• lack of emotional responsiveness (mood does not brighten, even briefly) to normally pleasurable stimuli (such as food or entertainment) or situations (such as warm, affectionate interactions with friends or family)
  • terminal insomnia – unwanted early morning awakening (two or more hours earlier than normal)
  • marked psychomotor retardation or agitation
  • marked loss of appetite or weight loss

In May 2020, BBC Radio 4 broadcast a twelve part series titled "The New Anatomy of Melancholy", looking at depression from the perspectives of Richard Burton's 1621 book "The Anatomy of Melancholy".[45]

See also


  1. Burton, Bk. I, p. 147
  2. (in en) Melancholia: the Western malady. United Kingdom: Cambridge University Press. 2014. p. 38. ISBN 978-1-107-06996-1. 
  3. "The Four Human Temperaments". 
  4. "The origin of our modern concept of depression-the history of melancholia from 1780–1880: a review". JAMA Psychiatry 77 (8): 863–868. August 2020. doi:10.1001/jamapsychiatry.2019.4709. PMID 31995137. 
  5. Hippocrates, De aere aquis et locis, 10.103, on Perseus Digital Library
  6. μέλας, Henry George Liddell, Robert Scott, A Greek-English Lexicon, on Perseus Digital Library
  7. χολή, Henry George Liddell, Robert Scott, A Greek-English Lexicon, on Perseus Digital Library
  8. Hippocrates, Aphorisms, Section 6.23
  9. Epidemics, III, 16 cases, case II
  10. American Psychiatric Association (2013) Diagnostic and Statistical Manual of Mental Disorders: Fifth Edition. APA, Washington DC., pp. 160–161.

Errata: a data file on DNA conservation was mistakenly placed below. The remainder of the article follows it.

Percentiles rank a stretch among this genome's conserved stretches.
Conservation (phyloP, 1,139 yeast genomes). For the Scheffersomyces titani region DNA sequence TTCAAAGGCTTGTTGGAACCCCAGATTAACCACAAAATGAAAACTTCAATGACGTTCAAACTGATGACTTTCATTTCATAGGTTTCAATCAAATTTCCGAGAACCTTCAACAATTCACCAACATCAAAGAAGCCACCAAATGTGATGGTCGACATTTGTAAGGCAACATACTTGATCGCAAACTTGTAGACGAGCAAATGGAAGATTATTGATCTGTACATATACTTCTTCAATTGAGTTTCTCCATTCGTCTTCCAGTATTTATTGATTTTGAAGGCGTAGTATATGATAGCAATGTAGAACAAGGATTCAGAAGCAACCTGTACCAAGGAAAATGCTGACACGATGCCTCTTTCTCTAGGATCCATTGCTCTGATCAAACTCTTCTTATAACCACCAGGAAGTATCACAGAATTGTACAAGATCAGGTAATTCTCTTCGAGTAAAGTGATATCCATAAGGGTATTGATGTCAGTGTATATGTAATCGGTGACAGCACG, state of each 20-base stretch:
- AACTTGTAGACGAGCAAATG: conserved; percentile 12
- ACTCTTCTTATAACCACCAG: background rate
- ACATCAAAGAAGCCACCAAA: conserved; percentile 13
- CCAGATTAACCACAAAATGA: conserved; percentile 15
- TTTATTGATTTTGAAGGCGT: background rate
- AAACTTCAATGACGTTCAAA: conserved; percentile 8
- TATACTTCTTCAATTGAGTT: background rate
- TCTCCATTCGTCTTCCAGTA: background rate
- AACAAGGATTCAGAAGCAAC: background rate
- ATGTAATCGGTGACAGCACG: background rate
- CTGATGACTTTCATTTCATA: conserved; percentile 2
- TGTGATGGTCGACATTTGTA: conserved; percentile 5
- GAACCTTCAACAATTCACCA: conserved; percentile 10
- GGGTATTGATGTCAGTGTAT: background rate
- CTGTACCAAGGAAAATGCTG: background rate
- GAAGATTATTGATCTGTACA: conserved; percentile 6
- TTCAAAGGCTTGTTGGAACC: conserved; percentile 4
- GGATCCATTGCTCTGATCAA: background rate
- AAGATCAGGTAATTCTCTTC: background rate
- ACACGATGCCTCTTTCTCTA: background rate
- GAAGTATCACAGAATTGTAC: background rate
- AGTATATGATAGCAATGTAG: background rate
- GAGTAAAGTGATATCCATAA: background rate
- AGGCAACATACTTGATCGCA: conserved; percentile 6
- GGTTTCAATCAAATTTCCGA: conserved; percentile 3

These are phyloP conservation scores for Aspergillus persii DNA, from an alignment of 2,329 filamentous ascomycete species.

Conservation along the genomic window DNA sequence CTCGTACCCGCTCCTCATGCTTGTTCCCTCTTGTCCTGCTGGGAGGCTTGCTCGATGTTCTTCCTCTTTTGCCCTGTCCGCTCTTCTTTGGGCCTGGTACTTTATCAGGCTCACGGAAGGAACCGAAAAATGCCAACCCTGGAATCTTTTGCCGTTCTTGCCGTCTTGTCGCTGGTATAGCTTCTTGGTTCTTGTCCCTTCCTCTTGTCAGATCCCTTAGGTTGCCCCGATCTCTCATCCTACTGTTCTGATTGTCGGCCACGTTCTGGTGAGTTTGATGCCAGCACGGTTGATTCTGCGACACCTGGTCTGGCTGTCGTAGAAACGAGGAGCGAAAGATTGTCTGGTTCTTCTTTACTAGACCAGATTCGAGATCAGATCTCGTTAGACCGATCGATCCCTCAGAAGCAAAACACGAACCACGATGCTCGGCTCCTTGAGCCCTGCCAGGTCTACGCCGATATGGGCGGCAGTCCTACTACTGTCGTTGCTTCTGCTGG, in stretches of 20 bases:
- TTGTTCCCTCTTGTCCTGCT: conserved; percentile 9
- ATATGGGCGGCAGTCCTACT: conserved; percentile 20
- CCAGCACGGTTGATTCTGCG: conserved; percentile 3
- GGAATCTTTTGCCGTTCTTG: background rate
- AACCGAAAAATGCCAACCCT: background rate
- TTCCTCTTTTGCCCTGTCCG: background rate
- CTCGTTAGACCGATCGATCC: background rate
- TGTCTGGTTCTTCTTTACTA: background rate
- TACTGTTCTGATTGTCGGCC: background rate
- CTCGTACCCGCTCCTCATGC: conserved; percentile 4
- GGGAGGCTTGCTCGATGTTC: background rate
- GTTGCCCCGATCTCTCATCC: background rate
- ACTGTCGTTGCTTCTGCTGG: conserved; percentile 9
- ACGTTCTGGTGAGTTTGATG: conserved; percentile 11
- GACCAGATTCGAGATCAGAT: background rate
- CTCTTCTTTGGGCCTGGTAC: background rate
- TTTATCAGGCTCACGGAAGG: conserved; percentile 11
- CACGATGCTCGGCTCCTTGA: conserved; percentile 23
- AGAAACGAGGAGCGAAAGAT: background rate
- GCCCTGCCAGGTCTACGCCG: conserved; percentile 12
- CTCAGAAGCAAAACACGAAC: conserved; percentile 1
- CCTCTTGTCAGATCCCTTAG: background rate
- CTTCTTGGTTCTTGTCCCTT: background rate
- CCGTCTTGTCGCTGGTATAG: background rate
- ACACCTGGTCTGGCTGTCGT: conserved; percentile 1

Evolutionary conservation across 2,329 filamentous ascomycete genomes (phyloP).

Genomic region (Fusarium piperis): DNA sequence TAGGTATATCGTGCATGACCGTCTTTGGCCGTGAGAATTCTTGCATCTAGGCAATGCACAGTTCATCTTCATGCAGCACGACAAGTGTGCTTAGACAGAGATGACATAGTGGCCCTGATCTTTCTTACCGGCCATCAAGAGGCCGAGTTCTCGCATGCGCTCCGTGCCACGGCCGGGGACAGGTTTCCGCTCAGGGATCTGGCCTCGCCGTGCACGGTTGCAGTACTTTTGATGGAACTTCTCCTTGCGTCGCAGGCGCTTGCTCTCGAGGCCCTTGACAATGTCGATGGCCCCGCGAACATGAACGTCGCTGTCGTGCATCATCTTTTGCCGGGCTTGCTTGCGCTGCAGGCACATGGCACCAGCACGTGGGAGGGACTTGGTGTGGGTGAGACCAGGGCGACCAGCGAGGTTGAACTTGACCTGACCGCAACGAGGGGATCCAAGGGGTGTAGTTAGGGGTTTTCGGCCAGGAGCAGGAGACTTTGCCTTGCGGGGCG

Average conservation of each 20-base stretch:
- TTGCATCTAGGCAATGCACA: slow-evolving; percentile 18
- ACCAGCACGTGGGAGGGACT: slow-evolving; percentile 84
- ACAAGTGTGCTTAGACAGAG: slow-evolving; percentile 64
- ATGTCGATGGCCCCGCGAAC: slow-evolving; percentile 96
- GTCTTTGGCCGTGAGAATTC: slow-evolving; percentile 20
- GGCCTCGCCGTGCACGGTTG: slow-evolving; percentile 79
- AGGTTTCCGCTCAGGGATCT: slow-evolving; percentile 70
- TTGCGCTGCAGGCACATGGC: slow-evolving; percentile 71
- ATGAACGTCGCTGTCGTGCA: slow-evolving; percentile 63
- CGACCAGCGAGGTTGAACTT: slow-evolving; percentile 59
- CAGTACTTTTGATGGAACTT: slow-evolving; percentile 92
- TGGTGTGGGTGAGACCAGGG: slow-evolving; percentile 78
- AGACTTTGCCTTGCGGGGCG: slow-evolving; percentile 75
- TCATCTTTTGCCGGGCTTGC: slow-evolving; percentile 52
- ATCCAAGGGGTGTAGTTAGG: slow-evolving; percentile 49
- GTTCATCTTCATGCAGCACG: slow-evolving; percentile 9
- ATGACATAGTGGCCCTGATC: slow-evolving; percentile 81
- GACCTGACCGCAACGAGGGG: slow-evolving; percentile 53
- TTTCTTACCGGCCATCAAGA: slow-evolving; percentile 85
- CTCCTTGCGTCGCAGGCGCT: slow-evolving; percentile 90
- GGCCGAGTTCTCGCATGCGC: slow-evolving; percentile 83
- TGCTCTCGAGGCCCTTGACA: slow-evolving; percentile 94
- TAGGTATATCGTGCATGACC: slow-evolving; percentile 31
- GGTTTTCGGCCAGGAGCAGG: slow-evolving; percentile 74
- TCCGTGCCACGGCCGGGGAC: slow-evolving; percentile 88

11. Azzone P. (2013): Depression as a Psychoanalytic Problem. University Press of America, Lanham, Md., 2013
  12. Clarke, R. J.; Macrae, R. (1988). Coffee: Physiology. Springer Science & Business Media. ISBN 978-1851661862. 
  13. Telles-Correia, Diogo; Marques, João Gama (3 February 2015). "Melancholia before the twentieth century: fear and sorrow or partial insanity?". Frontiers in Psychology 6: 81. doi:10.3389/fpsyg.2015.00081. ISSN 1664-1078. PMID 25691879. 
  14. Delfaridi, Behnam (2014). "Melancholia in Medieval Persian Literature: The View of Hidayat of Al-Akhawayni.". World Journal of Psychiatry 4 (2): 37–41. doi:10.5498/wjp.v4.i2.37. PMID 25019055. 
  15. Matini, Jalal (1965). Hedayat al-Motaallemin fi Tebb. University Press, Mashhad. 
  16. Azzone P. (2013) pp. 23ff.
  17. Azzone P (2012) Sin of Sadness: Acedia vel tristitia between sociocultural conditioning and psychological dynamics of negative emotions. Journal of Psychology and Christianity, 31: 50–64.